Gujarat

Pak immigrant sells Mangalsutra to pay for husbands Covid Care

CSIR  IndiGenome resource of 1029 Indian genomes provides a compendium of genetic variants representing the contemporary Indian population

Ahmedabad / Kubernagar

When other families of Pakistan immigrants living in kubernagar went to give lunch to Narain Chawda, Who was discharged from a private Covid hospital in Naroda Patiya on Monday, his wife Lakshmi broke down, “Thank you for now, but what will I feed my children tomorrow?”

A leader of the community told her, “Maalik betho che maathe, Jene choonch didhi , e chonu bhi der.” (There is a God above. He who has given a beak, will also provide the grain).

Chawda’s family emigrated from Hyderabad in Sindh province of Pakistan to Ahmedabad in 2015. Lakshmi said, “we took debt and I sold my mangalsutra and managed. My brother-in-law and other people helped with food rations.”

Narain works as a daily wager in the garments industry and earns Rs 500-600 per day. However, the lockdown last year and the strict curfew this year severely affected the earning of the households and the most of their savings had to be spent on maintaining themselves.

About a week ago, while wondering how to pay for her husbands treatment, Lakshmi decided to sell her valuable mangalsutra. However, the 1.5 tola gold necklace got her just Rs 47,000.

When asked why chawda was admitted to the private hospital, Arjun Dafda, a leader of the Pakistani immigrant community told, “On May 6, when medical treatment was needed there were no vacant beds in Ahmedabad Civil Hospital and looking at the lines of ambulance outside it, there was no option but him to private hospital. His total bill after discharge amounted to Rs 2.5 lakh.”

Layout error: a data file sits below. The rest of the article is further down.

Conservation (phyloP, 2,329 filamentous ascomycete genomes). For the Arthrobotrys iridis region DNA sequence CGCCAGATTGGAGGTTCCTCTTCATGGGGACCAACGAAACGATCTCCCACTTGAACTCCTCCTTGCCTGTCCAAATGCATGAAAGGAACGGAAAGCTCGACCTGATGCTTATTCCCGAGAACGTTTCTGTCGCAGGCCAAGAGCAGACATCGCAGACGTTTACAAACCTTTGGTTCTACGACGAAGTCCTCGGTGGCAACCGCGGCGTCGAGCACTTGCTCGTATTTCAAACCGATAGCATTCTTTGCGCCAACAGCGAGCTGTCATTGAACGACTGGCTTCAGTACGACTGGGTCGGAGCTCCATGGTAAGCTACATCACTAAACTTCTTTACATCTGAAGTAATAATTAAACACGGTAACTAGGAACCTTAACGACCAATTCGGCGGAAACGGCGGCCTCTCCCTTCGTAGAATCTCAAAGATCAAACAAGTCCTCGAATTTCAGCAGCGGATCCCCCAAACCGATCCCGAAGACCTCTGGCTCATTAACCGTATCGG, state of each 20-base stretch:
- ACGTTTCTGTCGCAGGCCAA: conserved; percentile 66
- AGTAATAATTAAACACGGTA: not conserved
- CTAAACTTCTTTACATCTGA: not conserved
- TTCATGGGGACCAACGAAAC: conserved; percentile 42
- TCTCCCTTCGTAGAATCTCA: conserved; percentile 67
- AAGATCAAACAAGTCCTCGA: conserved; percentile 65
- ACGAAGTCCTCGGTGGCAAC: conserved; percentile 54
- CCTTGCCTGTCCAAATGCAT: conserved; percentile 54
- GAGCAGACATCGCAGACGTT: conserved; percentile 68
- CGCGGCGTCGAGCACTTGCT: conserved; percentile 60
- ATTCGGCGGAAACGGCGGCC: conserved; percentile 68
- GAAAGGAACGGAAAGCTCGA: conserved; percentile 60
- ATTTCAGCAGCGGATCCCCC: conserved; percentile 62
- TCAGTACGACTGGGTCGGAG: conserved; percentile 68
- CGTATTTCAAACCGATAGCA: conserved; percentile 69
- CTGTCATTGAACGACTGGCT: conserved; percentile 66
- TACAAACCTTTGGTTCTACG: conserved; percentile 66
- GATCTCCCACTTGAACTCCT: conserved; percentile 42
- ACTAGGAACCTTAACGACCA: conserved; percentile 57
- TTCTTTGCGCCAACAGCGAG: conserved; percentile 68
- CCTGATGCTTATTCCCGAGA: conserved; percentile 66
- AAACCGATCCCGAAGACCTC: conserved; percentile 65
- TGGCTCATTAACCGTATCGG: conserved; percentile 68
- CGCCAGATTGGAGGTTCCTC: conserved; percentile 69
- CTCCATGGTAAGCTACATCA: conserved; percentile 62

Dafda said the migrant community collected Rs 10,000 to help the family. Some police officers from the police commissioner’s office deputed to cheque on the immigrant community, donated another Rs 10,000. Another Rs 3500 came from other sources. The fundraiser that Dafda set up on Milaap has not been able to generate any funds.

Asked about his bills and debts, Chawda said, “We have a debt of about 1.5 lakhs at least. This after my brother provided some financial help and looked after my family when I was away. We have paid the hospital, but once the 14-day quarantine is over, I’ll try to find some work to pay back the debtors. The Mangalsutra will have to wait.”